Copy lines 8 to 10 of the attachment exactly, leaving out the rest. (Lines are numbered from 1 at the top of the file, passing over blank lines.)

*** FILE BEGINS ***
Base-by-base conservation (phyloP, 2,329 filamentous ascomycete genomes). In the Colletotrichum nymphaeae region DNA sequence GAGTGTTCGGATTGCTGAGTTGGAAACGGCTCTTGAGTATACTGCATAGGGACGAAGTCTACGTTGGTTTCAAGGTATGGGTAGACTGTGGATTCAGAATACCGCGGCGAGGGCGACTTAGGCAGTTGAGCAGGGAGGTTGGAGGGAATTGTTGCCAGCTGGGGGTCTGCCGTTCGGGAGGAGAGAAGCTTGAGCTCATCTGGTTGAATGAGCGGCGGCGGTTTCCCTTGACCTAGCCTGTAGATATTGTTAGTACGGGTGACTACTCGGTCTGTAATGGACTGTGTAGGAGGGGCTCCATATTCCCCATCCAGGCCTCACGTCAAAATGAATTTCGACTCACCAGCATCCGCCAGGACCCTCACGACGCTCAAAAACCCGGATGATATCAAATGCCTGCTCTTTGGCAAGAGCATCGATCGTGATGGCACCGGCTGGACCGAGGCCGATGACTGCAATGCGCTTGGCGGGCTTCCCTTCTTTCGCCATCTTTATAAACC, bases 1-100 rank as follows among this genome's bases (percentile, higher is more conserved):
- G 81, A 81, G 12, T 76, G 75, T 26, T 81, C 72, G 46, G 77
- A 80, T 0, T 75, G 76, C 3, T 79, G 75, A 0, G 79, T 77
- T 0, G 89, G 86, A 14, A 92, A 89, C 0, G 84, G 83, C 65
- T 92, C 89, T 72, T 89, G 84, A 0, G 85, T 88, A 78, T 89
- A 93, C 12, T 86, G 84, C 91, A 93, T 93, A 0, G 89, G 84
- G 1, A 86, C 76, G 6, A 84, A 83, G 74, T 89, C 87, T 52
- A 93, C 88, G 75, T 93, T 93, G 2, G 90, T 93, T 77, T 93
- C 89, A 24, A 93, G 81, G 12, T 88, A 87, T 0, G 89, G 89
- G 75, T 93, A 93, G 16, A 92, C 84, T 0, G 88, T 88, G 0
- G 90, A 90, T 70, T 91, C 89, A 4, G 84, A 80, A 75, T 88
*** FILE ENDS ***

- A 93, C 88, G 75, T 93, T 93, G 2, G 90, T 93, T 77, T 93
- C 89, A 24, A 93, G 81, G 12, T 88, A 87, T 0, G 89, G 89
- G 75, T 93, A 93, G 16, A 92, C 84, T 0, G 88, T 88, G 0